The past is never dead. It’s not even past’. In a world of conspiracy theories, toppling statues, and ‘culture wars’, the novelist William Faulkner’s most famous line resonates more than ever. Across the globe, History is co-opted to multiple causes and used to justify contradictory positions. Such uses of History often rely on myths, stereotypes, and misunderstandings. How can we separate political belief, personal opinion, and false information about the past from historical knowledge and understanding?
Rebellious Pasts looks at the creation, consolidation, and operation of historical myths and stereotypes – and at how we, as historians, can use the tools of our trade to identify and challenge misleading representations of the past, replacing them with richer forms of understanding. The module helps you to develop the critical mindset needed to analyse historical arguments wherever you find them, but also the constructive skills essential to researching and writing your own histories. It combines lectures and seminars exploring how history “works” in different contexts with archive visits and library workshops that expose you to the raw materials of History.
On Rebellious Pasts, you will undertake self-directed research drawing upon digitized collections, archives, and heritage sector institutions, and translate your findings into accessible public history artefacts. At its heart, History is the refusal to accept easy assumptions and the insistence on negotiating with evidence, no matter how tricky that is. By the end of the module, you will understand why History is a rebellious discipline – and how to harness its unruly powers.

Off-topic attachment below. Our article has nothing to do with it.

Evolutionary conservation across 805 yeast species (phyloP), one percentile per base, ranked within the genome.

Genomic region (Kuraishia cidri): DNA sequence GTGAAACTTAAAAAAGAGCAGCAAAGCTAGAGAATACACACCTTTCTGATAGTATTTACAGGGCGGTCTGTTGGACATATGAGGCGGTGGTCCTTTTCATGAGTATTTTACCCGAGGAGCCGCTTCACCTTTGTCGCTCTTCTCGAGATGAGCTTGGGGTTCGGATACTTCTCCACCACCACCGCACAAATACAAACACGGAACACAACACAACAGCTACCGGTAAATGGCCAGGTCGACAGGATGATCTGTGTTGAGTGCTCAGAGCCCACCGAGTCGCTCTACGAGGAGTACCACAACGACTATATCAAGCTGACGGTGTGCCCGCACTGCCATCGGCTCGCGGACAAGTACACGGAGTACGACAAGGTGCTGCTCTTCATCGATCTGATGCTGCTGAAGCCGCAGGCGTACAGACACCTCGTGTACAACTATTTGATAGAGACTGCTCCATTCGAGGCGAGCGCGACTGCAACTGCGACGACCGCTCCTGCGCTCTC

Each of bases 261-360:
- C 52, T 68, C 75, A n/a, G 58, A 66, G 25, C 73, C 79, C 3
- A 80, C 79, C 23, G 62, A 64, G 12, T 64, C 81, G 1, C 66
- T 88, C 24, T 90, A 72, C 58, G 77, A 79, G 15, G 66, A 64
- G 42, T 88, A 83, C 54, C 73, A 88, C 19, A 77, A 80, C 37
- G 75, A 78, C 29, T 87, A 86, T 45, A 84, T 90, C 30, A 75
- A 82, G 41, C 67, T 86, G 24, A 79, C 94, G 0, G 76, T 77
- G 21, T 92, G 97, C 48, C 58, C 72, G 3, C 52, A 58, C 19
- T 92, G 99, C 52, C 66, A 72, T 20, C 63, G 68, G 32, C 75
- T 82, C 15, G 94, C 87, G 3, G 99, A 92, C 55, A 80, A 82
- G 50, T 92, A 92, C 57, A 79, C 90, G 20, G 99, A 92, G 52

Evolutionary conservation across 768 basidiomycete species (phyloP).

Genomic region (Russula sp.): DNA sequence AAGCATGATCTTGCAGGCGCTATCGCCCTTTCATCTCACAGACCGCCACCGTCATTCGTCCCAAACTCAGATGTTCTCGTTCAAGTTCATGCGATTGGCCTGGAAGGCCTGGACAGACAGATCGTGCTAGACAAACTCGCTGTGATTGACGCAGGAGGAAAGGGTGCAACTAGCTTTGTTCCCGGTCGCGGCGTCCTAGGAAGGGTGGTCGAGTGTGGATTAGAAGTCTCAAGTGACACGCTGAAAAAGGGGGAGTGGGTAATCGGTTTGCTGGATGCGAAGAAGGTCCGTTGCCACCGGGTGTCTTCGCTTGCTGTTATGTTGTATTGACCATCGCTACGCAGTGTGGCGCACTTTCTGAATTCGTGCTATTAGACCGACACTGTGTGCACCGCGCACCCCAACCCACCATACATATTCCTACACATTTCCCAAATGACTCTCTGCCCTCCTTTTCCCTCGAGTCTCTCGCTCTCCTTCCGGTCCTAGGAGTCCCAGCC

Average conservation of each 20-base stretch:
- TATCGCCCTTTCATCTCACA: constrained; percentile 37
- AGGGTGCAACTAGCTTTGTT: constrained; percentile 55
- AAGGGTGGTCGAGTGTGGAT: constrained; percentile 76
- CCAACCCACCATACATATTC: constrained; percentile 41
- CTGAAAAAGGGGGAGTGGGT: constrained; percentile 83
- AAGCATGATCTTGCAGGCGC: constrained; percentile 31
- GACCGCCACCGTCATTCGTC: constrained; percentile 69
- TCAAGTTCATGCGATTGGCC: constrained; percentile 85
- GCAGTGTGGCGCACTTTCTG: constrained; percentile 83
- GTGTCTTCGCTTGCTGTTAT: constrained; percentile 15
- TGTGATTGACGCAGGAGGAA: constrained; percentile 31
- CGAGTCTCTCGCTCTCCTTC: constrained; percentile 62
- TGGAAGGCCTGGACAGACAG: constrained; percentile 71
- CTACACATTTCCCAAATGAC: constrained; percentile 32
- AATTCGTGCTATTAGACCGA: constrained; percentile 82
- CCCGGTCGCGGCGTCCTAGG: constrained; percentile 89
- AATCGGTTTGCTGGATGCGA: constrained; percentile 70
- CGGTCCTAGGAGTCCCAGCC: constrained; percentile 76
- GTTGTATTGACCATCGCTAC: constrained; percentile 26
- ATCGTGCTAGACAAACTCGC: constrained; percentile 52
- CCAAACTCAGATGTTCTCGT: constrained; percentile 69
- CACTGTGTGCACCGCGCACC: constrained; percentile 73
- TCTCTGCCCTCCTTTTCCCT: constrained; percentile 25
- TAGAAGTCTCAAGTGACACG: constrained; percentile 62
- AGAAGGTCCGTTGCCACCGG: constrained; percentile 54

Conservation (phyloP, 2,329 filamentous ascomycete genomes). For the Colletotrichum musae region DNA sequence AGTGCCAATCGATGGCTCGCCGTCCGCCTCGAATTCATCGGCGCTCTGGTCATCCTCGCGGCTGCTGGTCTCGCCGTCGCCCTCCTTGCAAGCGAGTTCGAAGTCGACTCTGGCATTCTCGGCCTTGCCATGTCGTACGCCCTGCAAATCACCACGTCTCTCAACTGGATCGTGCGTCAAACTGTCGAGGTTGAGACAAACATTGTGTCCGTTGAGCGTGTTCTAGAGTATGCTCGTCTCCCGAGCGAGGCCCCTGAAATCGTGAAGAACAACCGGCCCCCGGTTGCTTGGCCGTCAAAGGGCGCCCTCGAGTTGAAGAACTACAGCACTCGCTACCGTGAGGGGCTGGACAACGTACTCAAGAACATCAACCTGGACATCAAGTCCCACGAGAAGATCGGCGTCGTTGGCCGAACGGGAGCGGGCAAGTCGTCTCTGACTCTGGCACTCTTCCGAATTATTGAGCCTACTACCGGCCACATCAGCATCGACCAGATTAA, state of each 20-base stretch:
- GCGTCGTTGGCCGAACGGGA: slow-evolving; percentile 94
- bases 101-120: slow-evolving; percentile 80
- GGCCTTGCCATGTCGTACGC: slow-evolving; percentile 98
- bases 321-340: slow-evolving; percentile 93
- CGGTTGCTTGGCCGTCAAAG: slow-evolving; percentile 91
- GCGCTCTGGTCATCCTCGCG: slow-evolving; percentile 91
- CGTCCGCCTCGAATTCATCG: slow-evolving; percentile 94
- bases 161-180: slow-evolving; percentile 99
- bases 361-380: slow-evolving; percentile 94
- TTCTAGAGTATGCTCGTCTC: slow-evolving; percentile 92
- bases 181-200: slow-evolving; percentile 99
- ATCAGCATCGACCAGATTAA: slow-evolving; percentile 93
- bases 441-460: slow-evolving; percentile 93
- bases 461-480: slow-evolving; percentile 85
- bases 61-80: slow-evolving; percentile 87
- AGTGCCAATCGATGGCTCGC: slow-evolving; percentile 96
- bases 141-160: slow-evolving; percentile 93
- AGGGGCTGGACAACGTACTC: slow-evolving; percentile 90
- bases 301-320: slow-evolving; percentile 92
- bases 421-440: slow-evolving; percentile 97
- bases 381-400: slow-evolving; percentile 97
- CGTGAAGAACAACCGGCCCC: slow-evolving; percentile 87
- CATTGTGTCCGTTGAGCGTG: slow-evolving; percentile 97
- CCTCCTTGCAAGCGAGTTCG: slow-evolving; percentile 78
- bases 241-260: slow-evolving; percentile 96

History is never neutral. It is always a response to the questions historians choose to ask of the past. Historians decide what questions to ask for all kinds of reasons – out of interest, to aid understanding of specific aspects of the world around them, because certain types of evidence are available, or because the work of other historians has prompted them to think anew. These questions shape the evidence that historians look at, and therefore the kinds of answers they are likely to find. History is always a trialogue between the historian, the questions, and the evidence – and it is therefore a product of the present as well as the past.
Exploring History focuses on the relationship between questions and evidence in forming historical knowledge. Consolidating and extending the skills and abilities introduced in the Year 1 module Rebellious Pasts, it charts the development of the historical discipline, examines specific examples of historical debate (or what is known as “historiography”), and introduces you to different types of historical evidence and ways of analysing this evidence. Through exploring historical debates you will gain new insight into how history is researched, written, and contested. Through in-depth examinations of different kinds of primary sources you will develop new skills in historical research. Finally, you will bring these abilities together to research and write an extended essay on a topic of your choice, developing and practising the skills you will employ in your final year History Research Project.
Art and Ideas II: More Art, More Ideas - Critique and Historiography in the History of Art
How did our society decide what counts as ‘art’ and what is ‘culture’? Is there really such a thing as high vs low culture? What are the political stakes of these divisions? This module looks at the shift in ideas from ‘art history’ to visual and material cultural studies.